Sa Tiria farm and guesthouse

by admin on 28/10/2014

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Sa Tiria is located on land where members of the same family have been cultivating fruits and vegetables besides raising sheep and pigs for more than 100 years. About 12 years ago, they decided to build a guest house together with an on-site restaurant, all of excellent quality.

The area of Sa Tiria amounts to about 150 hectares, including the guest house, houses for the family, a garden, a barn for the sheep, a pen and a small pool for the pigs, olive forests, fields where they cultivate vegetables and fruits, meadows where the sheep can go grazing and fields for cultivating fodder for the sheep, in particular, in dry periods. The property also covers a large area of sparse trees with Mediterranean scrub.

There is also an abandoned quarry, where granite was extracted some decades ago, at the foot of the hill behind the farm.

The farm and guesthouse is located between the hill and the country road, while the sea is located about 1 km in the opposite direction.

Both the interior and the exterior of the guesthouse look very attractive, while it is surrounded by an ample parking space and a rich diversity of local trees and flowers. The guesthouse is managed by the sisters Carla and Linda, while their brothers Lucio and Salvatore take care of the farm. Their parents live next to the guesthouse, but leave the daily running to their children.

The on-site restaurant is large, high-ceilinged and airy, while a modern and functional kitchen is located in an adjoining room. An environment filled with fragrances of local dishes and where all the meals for the guests are made.

Every morning, one of the sisters would prepare a delicious breakfast of bread, home-made jams from strawberry trees, quince and plums together with yogurt and various sheep’s cheeses and cold cuts, fruit juices, home-made pastries and of course tea and coffee. A well-assorted selection of fresh, organic fruits was always available. While not cooking, they seemed to be always busy cleaning the premises. Besides, they were knowledgeable and always willing to share information about places worth seeing, spectacular beaches and anything else which could interest their guests.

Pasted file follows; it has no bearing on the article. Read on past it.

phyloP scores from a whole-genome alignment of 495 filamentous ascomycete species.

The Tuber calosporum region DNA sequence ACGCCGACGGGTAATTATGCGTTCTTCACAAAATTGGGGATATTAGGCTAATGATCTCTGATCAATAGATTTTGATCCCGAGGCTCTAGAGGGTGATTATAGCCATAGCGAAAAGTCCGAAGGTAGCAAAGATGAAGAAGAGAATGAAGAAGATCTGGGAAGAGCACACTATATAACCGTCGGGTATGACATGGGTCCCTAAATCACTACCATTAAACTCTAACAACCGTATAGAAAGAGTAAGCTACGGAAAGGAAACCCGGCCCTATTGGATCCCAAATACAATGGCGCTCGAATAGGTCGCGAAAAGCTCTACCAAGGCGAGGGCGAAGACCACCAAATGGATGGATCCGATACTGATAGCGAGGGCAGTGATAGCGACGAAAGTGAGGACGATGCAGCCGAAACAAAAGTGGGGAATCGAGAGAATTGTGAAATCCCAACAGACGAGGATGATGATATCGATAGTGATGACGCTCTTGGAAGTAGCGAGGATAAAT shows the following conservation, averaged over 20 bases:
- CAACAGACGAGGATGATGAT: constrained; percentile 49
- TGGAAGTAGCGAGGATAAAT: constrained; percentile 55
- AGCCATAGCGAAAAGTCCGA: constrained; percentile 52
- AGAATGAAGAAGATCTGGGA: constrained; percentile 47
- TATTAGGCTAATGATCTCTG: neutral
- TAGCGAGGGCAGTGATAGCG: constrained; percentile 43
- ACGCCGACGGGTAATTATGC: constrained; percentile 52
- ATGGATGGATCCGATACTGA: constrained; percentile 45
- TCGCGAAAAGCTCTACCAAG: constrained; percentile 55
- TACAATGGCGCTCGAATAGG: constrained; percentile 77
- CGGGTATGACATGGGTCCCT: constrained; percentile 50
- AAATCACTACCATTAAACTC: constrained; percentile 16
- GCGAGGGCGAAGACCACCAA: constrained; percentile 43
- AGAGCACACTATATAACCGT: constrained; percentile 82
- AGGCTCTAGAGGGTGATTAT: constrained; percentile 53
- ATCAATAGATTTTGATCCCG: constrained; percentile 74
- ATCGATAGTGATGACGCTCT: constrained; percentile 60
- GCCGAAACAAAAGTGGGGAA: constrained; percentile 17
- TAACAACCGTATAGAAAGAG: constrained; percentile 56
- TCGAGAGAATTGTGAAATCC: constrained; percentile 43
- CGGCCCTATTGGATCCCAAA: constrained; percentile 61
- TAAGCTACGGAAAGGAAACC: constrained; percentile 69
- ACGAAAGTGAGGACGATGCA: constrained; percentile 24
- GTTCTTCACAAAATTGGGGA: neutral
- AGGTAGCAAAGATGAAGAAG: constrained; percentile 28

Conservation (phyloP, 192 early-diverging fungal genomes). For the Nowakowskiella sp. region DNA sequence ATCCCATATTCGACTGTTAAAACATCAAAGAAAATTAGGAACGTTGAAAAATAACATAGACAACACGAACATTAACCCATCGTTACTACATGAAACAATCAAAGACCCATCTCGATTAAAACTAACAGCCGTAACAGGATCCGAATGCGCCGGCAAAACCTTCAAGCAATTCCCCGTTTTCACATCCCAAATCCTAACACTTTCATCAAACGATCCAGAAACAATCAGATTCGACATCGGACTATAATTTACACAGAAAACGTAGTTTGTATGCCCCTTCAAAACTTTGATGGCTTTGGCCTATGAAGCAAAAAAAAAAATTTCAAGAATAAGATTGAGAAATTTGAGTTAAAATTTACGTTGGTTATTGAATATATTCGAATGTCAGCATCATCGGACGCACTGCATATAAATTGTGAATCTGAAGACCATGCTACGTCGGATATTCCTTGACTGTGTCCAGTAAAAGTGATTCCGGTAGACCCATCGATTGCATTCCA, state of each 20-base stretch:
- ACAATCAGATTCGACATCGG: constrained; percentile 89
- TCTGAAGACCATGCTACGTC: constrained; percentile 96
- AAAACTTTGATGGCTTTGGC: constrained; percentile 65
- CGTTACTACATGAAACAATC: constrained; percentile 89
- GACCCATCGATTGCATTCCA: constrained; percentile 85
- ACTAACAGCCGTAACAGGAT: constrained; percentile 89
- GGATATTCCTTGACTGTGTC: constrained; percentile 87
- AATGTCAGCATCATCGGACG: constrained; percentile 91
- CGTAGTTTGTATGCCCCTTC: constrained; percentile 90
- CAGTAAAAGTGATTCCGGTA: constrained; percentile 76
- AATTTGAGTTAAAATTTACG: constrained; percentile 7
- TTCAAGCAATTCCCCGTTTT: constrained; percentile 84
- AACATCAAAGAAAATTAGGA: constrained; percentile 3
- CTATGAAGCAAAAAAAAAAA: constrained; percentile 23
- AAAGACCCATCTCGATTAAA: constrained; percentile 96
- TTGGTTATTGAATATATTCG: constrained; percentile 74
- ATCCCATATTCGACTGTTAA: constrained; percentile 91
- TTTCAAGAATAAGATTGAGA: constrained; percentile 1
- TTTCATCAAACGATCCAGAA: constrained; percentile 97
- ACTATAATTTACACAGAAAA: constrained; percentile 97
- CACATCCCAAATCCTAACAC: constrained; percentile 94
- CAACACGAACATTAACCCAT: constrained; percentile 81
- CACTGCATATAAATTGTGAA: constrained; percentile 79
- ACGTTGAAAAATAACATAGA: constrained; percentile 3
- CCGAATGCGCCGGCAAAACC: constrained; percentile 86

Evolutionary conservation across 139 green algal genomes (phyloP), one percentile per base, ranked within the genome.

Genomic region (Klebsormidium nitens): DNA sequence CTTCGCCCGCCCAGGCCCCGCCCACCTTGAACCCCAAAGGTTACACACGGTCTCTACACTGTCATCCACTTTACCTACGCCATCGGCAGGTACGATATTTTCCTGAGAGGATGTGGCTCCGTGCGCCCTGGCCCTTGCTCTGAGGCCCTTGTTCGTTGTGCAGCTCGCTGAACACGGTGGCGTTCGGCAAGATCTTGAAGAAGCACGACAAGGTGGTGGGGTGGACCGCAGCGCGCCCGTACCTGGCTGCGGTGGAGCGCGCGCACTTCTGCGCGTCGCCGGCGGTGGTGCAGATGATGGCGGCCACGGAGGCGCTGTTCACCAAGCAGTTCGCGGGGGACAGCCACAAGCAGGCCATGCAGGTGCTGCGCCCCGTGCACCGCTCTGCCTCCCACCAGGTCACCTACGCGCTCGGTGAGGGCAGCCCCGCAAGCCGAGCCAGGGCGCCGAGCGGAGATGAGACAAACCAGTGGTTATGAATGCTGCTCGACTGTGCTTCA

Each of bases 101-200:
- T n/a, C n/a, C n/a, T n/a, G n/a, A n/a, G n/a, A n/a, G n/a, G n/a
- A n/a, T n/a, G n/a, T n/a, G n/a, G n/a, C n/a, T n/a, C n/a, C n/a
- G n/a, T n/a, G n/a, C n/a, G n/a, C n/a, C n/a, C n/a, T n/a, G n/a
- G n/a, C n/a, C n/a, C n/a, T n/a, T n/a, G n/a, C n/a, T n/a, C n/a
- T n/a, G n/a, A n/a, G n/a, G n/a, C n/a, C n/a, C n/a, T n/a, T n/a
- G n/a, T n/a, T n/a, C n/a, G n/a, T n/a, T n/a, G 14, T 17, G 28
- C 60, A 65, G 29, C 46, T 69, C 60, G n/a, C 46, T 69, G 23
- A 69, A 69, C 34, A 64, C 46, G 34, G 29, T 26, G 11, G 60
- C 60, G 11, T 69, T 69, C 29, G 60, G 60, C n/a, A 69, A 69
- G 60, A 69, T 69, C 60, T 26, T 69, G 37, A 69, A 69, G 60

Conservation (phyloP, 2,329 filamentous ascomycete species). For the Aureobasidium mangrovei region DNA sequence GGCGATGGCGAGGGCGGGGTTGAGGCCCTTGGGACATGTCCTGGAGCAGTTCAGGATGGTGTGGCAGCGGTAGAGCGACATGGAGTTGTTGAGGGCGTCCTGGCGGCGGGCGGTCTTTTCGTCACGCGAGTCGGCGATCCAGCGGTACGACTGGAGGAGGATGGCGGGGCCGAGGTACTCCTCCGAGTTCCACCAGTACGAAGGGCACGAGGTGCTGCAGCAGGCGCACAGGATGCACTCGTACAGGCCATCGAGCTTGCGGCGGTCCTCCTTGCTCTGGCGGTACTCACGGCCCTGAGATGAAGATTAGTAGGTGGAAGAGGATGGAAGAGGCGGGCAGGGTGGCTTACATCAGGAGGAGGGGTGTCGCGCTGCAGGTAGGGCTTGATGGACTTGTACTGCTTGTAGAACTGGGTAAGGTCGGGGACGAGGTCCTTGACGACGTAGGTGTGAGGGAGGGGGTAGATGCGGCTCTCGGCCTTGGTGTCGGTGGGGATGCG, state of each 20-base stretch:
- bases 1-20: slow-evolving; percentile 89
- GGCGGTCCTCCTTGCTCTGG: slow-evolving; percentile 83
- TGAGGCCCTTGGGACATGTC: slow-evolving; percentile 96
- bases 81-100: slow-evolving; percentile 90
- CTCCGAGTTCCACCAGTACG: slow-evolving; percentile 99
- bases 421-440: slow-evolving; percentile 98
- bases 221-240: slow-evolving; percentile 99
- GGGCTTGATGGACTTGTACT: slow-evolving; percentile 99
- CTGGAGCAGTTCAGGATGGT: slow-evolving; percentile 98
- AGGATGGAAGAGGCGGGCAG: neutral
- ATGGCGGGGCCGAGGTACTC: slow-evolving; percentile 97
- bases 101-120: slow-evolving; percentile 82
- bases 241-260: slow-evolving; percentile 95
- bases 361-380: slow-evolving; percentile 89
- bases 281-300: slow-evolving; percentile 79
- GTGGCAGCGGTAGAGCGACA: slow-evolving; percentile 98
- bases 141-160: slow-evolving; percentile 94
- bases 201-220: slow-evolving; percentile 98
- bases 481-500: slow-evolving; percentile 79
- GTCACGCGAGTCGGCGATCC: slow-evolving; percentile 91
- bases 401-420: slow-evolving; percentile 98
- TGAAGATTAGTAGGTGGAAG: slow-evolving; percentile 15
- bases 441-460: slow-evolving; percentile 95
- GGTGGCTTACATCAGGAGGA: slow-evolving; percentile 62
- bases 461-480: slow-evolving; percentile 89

The wholesome and ample dinners were also made from local ingredients and using local recipes. Starters were followed by various pasta dishes, while the main course could be e.g. roasted lamb or piglet accompanied by boiled vegetables, mixed salads, olives and roasted potatoes, followed by local cheeses, fruits and pastries. To drink, a bottle of wine was available together with water and a glass of myrtle was offered at the end of each meal.

The fine rooms were located sequentially next to the restaurant, while a terrace extended along the whole building. Comfortable garden furniture was outside each room such that it was possible to relax outside the rooms in the balmy evenings or any other time of the day, sensing the scents of the abundant Mediterranean vegetation on the property.

One evening, we followed Carla for a walk around the farm. The sheep were outside eating hay provided by one of her brothers. All or most of them were pregnant and they didn’t produce milk, but there was a room where the sheep could be milked after they had born lambs because, in general, they produce more milk than is required by their offspring.

We also paid a visit to the pigs, which had a large pen all for themselves and a little pond where they could cool themselves on hot summer days. Like many pigs, they looked at us curiously and expectantly, waiting for a treat.

Having stayed for four days at this welcoming place, we said goodbye to Carla and continued our journey along the south coast of Sardinia.

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